Ryan Paxton at the Eli Whitney Museum & Workshop. Lucy Gellman Photos.
The Eli Whitney Museum and Workshop has a new tinkerer in chief. As Ryan Paxton takes the helm, his first priority is making the space feel accessible to all who walk through its doors—including those who have never thought that it’s a space for them.
Paxton was named executive director of the organization last month, after almost exactly four years as manager of the design and production shop. He takes over for Bill Brown and Sally Hill, who have led the museum and workshop since 1988. Brown and Hill originally planned to retire in 2020, but pushed the date back when the Covid-19 pandemic hit Connecticut. They will stay on in a limited capacity through September, as Paxton transitions into the role.
"Bill [Brown] did build this thing and at times, I think, 'Wow, this is a lot to take on,'” Paxton said on a recent walk around the space, as worm-eating warblers, tufted titmouses and nuthatches cried joyously at the first signs of spring. “But I do have a shared vision. I just know how important it is to have the freedom to explore, and have the freedom to know what you're doing. That's learning, when you can be a little bit more self-directed and not afraid to try something new."
Paxton was initially drawn to the job for its sense of magic, still very much alive every time he enters the workshop just off Whitney Avenue. Inside, sunlight dances on the floor and the thick, sweet smell of freshly cut wood fills the air. A CNC machine emits a low, long hum on one side of the building, its robotic arm steady beneath the glass. Most weeks, Paxton churns out thousands of puzzle-piece-sized parts with intern Nina Chang, a former apprentice who deferred her freshman year at the Rhode Island School of Design (RISD) when the pandemic moved classes online.
Born and raised in Seattle, Paxton fell in love with puttering, building, and designing when he was young. As a teenager, he started doing electrical work for an uncle, wiring houses and learning how the lighting systems worked. The first in his family to go to college, he started courses at Western Washington University and then dropped out, only to return to the University of Oregon after falling in love with ceramics.
Throughout it, he worked odd jobs, from janitor to warehouse laborer to potters’ apprentice. Four years ago, he moved to New Haven from Brooklyn to manage the workshop. He now lives in Westville with his wife, the writer and artist Jacquelyn Gleisner, and their young son.
“Art was the one thing that I always came back to, because it was the biggest challenge,” he said. “And it allowed me the freedom to explore the world that was less restrictive. So I could ask bigger questions in art than I could in a specific field. And that’s also what I love about this place. We can ask questions from different points of view.”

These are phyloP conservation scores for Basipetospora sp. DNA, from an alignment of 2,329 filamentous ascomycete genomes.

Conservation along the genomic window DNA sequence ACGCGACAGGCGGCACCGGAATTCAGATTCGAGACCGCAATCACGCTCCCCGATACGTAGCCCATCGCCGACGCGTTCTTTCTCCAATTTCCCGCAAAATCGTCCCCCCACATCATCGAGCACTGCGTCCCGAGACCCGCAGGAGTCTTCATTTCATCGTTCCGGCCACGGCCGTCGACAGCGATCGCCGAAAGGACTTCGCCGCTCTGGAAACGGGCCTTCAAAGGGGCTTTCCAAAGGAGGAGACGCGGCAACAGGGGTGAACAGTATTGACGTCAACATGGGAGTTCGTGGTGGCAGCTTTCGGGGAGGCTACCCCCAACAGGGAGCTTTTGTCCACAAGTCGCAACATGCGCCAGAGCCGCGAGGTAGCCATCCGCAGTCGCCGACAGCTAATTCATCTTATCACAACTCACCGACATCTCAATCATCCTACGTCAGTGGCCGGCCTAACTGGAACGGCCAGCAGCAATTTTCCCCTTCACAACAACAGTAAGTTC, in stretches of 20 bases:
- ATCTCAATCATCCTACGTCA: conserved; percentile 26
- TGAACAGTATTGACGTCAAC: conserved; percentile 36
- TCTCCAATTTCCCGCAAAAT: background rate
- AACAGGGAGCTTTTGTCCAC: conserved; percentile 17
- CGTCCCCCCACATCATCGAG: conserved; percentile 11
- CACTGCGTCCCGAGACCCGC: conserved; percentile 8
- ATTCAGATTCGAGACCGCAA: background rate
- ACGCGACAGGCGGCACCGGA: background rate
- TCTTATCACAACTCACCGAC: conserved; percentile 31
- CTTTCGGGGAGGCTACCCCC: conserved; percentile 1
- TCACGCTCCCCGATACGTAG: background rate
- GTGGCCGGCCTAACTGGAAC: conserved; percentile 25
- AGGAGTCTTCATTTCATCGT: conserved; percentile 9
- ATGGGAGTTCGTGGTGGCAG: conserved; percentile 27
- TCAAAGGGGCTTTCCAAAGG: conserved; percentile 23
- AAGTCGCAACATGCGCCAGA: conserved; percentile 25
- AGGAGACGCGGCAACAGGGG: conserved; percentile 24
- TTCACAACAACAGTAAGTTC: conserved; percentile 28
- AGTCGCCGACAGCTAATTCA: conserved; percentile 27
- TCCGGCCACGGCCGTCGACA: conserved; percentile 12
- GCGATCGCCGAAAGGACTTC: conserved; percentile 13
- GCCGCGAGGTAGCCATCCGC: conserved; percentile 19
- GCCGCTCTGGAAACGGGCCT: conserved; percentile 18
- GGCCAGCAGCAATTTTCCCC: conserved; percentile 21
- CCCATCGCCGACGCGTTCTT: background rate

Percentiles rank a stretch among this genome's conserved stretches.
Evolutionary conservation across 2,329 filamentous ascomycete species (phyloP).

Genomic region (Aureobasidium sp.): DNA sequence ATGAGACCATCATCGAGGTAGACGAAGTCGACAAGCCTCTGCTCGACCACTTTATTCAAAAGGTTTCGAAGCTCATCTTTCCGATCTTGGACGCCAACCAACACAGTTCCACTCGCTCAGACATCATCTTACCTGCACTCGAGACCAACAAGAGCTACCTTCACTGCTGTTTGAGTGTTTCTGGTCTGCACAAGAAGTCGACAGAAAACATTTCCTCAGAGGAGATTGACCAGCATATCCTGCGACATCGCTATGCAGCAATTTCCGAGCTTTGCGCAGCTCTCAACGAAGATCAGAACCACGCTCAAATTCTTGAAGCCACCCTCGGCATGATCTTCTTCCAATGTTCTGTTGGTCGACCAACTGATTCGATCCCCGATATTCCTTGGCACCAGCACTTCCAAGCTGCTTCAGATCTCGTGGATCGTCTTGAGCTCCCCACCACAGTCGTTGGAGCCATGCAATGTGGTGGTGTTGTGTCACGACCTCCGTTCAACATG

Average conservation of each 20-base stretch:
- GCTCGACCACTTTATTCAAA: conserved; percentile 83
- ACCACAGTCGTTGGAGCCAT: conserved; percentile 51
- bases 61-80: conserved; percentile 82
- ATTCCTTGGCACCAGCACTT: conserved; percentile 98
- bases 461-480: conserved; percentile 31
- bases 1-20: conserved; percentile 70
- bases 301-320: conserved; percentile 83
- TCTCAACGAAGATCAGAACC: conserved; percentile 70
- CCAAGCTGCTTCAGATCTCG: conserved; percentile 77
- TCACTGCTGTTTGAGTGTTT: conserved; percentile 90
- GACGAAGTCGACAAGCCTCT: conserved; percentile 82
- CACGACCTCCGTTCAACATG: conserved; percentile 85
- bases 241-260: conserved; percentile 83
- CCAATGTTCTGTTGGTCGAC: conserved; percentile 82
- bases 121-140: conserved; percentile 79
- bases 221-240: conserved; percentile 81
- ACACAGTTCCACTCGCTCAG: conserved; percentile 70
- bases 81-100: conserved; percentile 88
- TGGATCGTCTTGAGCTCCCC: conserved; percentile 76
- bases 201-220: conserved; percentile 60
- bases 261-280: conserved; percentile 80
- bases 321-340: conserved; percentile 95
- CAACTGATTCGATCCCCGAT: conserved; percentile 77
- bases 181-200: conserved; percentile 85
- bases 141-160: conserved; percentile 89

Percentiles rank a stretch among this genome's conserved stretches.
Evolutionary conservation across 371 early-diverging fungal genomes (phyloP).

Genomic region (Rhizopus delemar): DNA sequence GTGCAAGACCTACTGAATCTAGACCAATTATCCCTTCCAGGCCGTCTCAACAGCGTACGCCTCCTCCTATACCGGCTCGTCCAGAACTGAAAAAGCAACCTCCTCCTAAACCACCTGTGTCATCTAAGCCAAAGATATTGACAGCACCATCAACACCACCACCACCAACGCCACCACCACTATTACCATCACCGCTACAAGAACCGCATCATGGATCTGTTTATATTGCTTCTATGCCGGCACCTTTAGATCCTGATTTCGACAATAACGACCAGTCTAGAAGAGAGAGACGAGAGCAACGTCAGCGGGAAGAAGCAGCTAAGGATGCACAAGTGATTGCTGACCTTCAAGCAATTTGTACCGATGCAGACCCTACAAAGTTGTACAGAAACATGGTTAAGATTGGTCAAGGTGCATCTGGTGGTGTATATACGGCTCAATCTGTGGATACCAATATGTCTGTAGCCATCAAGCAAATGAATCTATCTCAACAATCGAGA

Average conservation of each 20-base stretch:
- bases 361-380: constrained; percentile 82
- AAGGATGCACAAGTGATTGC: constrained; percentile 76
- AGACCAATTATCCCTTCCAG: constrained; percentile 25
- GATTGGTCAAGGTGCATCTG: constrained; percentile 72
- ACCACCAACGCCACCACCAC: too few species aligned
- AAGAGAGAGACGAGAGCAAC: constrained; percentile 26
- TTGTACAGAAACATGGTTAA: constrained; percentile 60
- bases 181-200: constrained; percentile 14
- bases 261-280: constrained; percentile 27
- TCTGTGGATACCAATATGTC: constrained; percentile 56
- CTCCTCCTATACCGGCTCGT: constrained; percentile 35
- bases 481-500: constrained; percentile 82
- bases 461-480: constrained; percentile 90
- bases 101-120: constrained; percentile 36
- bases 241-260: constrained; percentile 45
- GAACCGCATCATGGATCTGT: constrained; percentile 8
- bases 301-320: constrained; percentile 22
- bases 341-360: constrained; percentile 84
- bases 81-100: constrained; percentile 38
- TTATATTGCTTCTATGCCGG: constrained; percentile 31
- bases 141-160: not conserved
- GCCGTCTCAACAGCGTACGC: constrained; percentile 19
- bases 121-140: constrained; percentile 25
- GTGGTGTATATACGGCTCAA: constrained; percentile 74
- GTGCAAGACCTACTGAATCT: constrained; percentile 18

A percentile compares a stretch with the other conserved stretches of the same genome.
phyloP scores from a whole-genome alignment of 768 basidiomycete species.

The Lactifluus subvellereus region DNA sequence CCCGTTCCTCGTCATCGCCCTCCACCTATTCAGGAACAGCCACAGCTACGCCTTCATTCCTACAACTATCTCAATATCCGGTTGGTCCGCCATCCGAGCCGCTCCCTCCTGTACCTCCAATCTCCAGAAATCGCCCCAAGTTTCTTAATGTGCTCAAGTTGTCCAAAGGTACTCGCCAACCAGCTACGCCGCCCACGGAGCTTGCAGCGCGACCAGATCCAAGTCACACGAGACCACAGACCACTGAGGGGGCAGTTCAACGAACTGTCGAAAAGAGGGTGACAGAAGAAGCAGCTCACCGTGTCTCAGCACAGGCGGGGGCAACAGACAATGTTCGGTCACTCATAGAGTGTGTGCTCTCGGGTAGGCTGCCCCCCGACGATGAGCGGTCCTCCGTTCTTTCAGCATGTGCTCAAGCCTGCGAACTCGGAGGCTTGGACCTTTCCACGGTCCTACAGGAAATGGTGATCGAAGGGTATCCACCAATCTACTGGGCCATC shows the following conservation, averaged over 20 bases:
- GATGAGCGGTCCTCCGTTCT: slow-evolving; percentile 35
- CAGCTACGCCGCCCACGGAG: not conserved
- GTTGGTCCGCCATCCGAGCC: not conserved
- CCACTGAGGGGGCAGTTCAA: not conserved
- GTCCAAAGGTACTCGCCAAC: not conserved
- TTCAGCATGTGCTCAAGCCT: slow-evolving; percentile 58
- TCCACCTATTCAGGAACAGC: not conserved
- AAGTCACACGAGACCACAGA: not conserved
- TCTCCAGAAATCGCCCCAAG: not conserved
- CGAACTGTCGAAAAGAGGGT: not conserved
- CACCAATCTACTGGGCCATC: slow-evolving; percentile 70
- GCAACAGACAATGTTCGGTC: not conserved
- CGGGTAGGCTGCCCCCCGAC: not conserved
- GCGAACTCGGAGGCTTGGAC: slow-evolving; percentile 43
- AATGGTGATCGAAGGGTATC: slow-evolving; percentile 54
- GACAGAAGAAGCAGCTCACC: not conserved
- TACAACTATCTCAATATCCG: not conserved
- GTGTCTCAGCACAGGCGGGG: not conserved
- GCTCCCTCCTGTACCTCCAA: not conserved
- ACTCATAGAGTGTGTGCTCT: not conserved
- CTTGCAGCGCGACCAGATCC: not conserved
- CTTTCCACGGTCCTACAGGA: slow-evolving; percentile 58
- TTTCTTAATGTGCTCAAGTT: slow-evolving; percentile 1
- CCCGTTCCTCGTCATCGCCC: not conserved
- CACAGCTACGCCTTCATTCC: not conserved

As the executive director, he’s planning to build on the work he has already been doing under Brown’s steady guidance and mentorship. The center hasn't slowed down during the Covid-19 pandemic, so much as pivoted its resources to outdoor learning and individual kits that students can build remotely. When Paxton and Brown "realized that the pandemic was a real thing and was going to disrupt everything we do," they started thinking about how the workshop's signature apprentice program could survive in an era of remote schooling, single and double masks, and social distancing.
A new ramp and freshly laid gravel sit on one side of a bridge that crosses the Mill River close to the museum.
The apprentice program typically brings in 90 students between eighth grade and senior year of high school, who are compensated for their labor as they learn to build, solder, design, and use technical equipment such as CNC machines, saws, and laser cutters. The program is designed for them to stay on through the end of high school. With pandemic disruptions, Paxton said the number is now closer to 60.
At first, apprentices remained remote. The workshop and museum lent out sewing machines and equipment that young people could use at home. It pivoted its summer camps, which are separate from the program, online. Then Paxton and Brown looked at the workshop's most Covid-friendly resource: East Rock Park, with a network of trails that hug the Mill River and lead to the workshop and museum. They came up with a trail restoration program that could take place entirely outdoors. Paxton said it is loosely modeled on the Civilian Conservation Corps, the twentieth century work relief program born out of the Great Depression.
"There were many things we learned during the process,” Paxton said.” And one of the things we learned was these kids really needed to get outside. They were stuck indoors. And just being outdoors, like physical labor, is what they wanted. They wanted to use their bodies."
Apprentices installed natural drainage systems, laid down gravel, and removed rocks and roots from the trails. It wasn't uncommon for walkers and joggers to run into them on weekend afternoons, as they dig up thick mud, laid down piping and yanked out old, knobby roots. While the park is technically city land—the museum’s grounds start at Eli Whitney’s old coal shed, which now looks like an enchanted old cottage—Paxton said the city has been extremely supportive of trail work.